The Eleventh Day
It is a measure of the respect that I have for this book that I have revised my opinion on several issues based on the evidence provided by Anthony Summers and Robbyn Swan.
The Pakistani ISI's connections to 9-11 definitely deserve more attention by the mainstream media. Don't get me wrong, I still have grave doubts about the claim of $100,000 supposedly wired to Mohamed Atta the day before the attacks, and The Eleventh Day completely ignores this nonsense. The authors make strong points about Pakistan's support for Al Qaeda and the Taliban without endorsing the more fanciful accounts.
The section dealing with Saudi support for the terrorists also seems worthy of deeper review, and I am willing to join in the call for the release of the complete 28-page section of the 9-11 Commission Report dealing with this subject. The book makes a strong case against Omar al-Bayoumi, the Saudi responsible for finding accommodations for the first two hijackers to arrive in the United States, Khalid al-Mihdhar and Nawaf al-Hazmi.
The book also contained some surprises; I had not been aware that Osama Bin Laden had in fact visited the United States. The authors reveal that this was disclosed in a 2009 book by his wife. So whether you have a deep knowledge of the events of 9-11 or just a modest understanding of the events of that day, the book will certainly enlighten you on certain aspects.
The authors make little secret of their disdain for the 9-11 Truthers, and this section of the book will probably provide the most delight to our rational readers. Summers and Swan take a bat to such kooks as David Ray Griffin, Laura Knight Jadczyk and A.K. Dewdney. There is a reasonably accurate summary of the history of the movement, although oddly the authors ignore Eric Hufschmid's importance as the first American author and filmmaker of 9-11 Truth.
I do have a few reservations about the book. The authors repeat the canard that workers on the pile relied on the EPA's advisory that the air was safe to breathe in Lower Manhattan. I looked into this extensively and found numerous citations indicating that respirators were generally required on the pile, although the workers commonly refused them because of the discomfort and the inability to smoke cigarettes while wearing them. Here's an NPR interview from earlier this month with a journalist for the Atlantic Monthly, who talks about the respirators:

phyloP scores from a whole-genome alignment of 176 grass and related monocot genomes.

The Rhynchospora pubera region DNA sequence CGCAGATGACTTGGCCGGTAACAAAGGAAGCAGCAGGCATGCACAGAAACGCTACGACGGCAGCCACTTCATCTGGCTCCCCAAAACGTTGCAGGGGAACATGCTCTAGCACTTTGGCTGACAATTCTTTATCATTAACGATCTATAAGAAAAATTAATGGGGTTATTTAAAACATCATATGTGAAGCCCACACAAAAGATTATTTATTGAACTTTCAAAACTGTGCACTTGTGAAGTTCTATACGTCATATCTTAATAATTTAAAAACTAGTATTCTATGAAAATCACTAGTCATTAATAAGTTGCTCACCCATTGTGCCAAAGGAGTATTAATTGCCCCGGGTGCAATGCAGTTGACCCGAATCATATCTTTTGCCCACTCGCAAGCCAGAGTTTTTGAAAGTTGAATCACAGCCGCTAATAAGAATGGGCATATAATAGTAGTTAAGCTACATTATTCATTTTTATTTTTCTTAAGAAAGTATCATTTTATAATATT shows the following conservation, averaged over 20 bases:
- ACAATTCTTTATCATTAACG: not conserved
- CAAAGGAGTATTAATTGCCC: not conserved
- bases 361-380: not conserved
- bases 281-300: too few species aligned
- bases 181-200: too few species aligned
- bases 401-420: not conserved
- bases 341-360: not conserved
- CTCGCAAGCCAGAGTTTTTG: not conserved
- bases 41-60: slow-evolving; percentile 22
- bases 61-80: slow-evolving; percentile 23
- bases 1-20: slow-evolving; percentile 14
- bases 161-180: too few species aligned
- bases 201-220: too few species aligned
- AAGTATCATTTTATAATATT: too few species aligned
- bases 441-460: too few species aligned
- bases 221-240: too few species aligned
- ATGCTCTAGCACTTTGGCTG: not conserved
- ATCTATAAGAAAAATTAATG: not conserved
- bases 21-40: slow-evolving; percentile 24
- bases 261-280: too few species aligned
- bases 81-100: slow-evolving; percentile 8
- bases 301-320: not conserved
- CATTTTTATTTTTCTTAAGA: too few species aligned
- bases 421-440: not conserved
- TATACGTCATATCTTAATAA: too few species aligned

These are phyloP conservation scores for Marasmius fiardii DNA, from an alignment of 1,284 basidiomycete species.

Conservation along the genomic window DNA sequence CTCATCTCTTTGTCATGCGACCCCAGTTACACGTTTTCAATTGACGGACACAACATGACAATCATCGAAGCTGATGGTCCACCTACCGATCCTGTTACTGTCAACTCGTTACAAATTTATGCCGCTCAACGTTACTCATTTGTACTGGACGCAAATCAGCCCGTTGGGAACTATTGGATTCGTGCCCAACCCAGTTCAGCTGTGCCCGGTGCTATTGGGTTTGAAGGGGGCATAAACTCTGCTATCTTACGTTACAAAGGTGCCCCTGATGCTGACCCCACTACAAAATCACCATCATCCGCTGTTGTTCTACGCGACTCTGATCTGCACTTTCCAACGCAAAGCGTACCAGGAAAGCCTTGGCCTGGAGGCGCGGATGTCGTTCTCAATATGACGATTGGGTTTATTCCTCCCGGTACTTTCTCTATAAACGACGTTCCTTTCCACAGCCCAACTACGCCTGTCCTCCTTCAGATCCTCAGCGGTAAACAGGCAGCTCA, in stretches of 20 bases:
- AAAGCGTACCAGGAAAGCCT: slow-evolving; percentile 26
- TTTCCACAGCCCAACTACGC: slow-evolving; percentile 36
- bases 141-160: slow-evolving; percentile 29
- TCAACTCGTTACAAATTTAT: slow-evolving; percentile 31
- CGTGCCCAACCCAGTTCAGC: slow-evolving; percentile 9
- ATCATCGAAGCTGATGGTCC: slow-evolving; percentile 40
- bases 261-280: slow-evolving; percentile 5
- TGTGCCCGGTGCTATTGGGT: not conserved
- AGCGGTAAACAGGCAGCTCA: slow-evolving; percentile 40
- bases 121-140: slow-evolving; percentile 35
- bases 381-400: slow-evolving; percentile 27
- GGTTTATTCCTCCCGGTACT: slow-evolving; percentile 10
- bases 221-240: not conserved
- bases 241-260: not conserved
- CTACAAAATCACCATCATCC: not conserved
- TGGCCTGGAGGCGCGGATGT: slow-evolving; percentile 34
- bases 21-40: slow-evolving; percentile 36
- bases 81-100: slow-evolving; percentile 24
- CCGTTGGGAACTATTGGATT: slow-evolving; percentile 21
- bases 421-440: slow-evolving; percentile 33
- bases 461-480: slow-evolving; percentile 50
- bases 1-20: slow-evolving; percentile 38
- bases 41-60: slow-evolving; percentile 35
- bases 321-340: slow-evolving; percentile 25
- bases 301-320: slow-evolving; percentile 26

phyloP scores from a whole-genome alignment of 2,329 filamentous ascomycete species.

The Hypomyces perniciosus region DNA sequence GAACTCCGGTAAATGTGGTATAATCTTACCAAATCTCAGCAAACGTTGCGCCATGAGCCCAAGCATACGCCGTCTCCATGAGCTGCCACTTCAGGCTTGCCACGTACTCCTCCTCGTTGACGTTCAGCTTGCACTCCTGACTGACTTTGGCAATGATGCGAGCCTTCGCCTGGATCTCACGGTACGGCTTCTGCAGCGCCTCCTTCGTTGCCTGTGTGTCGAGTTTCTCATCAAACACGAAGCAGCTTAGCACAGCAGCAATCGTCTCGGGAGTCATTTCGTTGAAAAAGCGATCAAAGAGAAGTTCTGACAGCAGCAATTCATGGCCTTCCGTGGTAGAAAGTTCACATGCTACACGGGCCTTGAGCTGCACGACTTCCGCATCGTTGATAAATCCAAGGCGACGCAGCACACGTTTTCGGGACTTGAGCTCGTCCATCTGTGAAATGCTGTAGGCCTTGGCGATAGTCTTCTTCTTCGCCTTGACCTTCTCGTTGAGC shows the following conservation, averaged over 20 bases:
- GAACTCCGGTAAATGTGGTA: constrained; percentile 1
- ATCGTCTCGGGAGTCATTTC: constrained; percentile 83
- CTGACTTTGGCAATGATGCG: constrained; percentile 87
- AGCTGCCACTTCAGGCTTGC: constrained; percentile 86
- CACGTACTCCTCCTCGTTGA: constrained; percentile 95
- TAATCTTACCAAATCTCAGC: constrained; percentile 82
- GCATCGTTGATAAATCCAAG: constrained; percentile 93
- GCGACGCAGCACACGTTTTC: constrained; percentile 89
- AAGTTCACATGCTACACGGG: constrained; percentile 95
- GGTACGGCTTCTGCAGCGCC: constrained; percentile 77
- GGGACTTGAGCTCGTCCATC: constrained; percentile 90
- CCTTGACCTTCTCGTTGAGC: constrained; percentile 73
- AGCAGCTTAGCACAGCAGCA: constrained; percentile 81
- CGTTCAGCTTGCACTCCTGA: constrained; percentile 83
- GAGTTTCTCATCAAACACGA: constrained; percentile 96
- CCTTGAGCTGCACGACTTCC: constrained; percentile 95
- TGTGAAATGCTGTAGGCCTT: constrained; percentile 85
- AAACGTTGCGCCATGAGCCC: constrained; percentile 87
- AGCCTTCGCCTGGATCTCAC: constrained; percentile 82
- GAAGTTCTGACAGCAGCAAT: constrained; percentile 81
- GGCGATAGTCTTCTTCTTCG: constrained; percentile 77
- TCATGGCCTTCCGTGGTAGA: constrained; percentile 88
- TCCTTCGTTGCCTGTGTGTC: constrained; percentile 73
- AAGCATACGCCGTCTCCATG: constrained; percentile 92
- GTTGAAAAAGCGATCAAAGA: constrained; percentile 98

Cleanup workers themselves were rebellious. Almost no one wore respirators, Langewiesche says, except in the most extreme conditions.If anybody can be criticized about the workers not wearing respirators, it's OSHA.
"They didn't put them on, and I didn't either," he says. "And the reason was — it was sort of necessary in a weird way. It wasn't self-sacrificial. But there had to be this kind of reckless courage, even if it was nonsensical, that was part of the beauty."
According to an e-mail message to the regional director of the Occupational Safety and Health Administration, Mr. McKinney said at an Oct. 7, 2001, meeting that the city wanted the respirator rules enforced because “contractors ‘fear’ OSHA’s ability to issue penalties and that would cause compliance.”I am also concerned that the Able Danger claims and Richard Clarke's account are presented without any recognition of the problems associated with them. Able Danger was investigated by the Senate Intelligence Committee, which found that the most sensational claim, that Mohamed Atta was identified as a terrorist by the system well before 9-11 and appeared on a chart as part of the "Brooklyn Cell" was unfounded.
As for Clarke, his self-serving account of his actions before and during the events of 9-11 is riddled with inconsistencies. To give just two examples, Clarke claimed that his teleconference on 9-11 included both Donald Rumsfeld and Richard Myers, but we know that in fact neither of those two men participated. In addition, I noted something about Clarke's appearance on 60 Minutes back in 2004. When Lesley Stahl asked him about his party affiliation, Clarke gave a very curious answer:
"Last time I had to declare my party loyalty, it was to vote in the Virginia primary for president of the United States in the year 2000. And I asked for a Republican ballot."I thought at the time that it was an odd circumlocution, so I did a little digging and discovered that Clarke could not have asked for a Democratic ballot in 2000, because the Democrats did not have a primary in Virginia in 2000: